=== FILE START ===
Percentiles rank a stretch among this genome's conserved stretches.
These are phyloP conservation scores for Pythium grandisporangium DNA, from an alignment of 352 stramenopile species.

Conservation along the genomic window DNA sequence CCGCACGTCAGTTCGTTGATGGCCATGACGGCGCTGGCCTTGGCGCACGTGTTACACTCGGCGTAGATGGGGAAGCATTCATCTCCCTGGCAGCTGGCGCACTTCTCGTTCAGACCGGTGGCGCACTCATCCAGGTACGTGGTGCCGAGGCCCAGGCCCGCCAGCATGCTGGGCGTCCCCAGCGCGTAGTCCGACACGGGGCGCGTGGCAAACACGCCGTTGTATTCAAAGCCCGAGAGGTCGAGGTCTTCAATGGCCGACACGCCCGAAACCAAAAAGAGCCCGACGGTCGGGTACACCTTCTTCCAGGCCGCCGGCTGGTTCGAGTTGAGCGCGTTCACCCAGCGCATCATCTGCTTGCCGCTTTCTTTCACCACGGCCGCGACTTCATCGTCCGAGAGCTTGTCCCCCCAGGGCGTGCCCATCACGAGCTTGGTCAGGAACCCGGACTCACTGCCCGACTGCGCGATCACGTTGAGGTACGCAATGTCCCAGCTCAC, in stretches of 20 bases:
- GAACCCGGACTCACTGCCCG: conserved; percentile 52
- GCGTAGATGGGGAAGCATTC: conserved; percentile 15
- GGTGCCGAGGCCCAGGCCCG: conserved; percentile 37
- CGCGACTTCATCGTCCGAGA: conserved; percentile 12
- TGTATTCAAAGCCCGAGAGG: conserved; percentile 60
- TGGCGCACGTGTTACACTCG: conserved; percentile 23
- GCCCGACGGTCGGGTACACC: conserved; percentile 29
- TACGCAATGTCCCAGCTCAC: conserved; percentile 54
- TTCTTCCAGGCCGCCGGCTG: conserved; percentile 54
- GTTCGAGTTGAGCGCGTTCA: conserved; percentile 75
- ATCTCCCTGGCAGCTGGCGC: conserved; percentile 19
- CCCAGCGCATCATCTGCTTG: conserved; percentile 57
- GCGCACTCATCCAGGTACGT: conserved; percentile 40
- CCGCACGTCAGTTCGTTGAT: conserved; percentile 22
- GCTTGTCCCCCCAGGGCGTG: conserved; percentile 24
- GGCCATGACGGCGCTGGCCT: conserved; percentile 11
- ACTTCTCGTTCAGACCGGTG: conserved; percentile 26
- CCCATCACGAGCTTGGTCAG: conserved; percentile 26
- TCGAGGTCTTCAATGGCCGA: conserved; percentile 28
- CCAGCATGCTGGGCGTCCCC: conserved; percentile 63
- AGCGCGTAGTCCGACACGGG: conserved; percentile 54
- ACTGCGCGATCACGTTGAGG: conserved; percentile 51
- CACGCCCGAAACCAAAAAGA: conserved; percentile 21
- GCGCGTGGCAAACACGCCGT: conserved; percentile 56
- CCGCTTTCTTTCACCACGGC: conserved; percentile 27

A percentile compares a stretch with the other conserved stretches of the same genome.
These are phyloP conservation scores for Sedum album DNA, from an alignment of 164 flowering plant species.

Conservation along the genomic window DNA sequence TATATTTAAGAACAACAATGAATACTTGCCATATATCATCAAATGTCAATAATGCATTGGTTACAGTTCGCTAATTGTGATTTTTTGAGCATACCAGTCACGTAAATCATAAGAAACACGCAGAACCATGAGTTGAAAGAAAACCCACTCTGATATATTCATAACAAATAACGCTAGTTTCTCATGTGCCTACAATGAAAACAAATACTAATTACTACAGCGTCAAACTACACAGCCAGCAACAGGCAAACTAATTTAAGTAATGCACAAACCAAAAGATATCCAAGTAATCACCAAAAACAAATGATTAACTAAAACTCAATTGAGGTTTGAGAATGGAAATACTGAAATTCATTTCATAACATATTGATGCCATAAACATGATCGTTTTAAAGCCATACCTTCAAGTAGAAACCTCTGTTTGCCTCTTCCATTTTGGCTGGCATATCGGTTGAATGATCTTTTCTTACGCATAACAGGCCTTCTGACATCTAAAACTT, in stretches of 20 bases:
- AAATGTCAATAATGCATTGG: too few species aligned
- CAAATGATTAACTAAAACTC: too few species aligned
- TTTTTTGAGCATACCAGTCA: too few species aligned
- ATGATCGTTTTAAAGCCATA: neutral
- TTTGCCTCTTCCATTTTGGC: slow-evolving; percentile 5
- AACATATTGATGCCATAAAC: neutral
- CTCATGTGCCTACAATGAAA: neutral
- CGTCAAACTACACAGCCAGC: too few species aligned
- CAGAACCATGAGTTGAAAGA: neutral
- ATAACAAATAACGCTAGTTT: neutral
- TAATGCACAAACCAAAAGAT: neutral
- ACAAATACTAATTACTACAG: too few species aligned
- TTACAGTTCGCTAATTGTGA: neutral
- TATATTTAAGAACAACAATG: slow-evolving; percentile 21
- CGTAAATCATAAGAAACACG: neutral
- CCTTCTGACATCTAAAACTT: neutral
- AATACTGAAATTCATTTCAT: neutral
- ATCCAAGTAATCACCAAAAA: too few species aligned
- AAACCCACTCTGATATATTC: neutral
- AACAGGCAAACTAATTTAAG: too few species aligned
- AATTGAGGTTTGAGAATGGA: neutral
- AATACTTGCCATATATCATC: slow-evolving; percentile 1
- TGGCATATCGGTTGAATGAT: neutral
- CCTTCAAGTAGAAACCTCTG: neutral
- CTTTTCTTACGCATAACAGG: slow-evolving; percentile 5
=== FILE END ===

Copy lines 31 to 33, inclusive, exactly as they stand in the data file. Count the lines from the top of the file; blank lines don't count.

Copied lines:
Conservation along the genomic window DNA sequence TATATTTAAGAACAACAATGAATACTTGCCATATATCATCAAATGTCAATAATGCATTGGTTACAGTTCGCTAATTGTGATTTTTTGAGCATACCAGTCACGTAAATCATAAGAAACACGCAGAACCATGAGTTGAAAGAAAACCCACTCTGATATATTCATAACAAATAACGCTAGTTTCTCATGTGCCTACAATGAAAACAAATACTAATTACTACAGCGTCAAACTACACAGCCAGCAACAGGCAAACTAATTTAAGTAATGCACAAACCAAAAGATATCCAAGTAATCACCAAAAACAAATGATTAACTAAAACTCAATTGAGGTTTGAGAATGGAAATACTGAAATTCATTTCATAACATATTGATGCCATAAACATGATCGTTTTAAAGCCATACCTTCAAGTAGAAACCTCTGTTTGCCTCTTCCATTTTGGCTGGCATATCGGTTGAATGATCTTTTCTTACGCATAACAGGCCTTCTGACATCTAAAACTT, in stretches of 20 bases:
- AAATGTCAATAATGCATTGG: too few species aligned
- CAAATGATTAACTAAAACTC: too few species aligned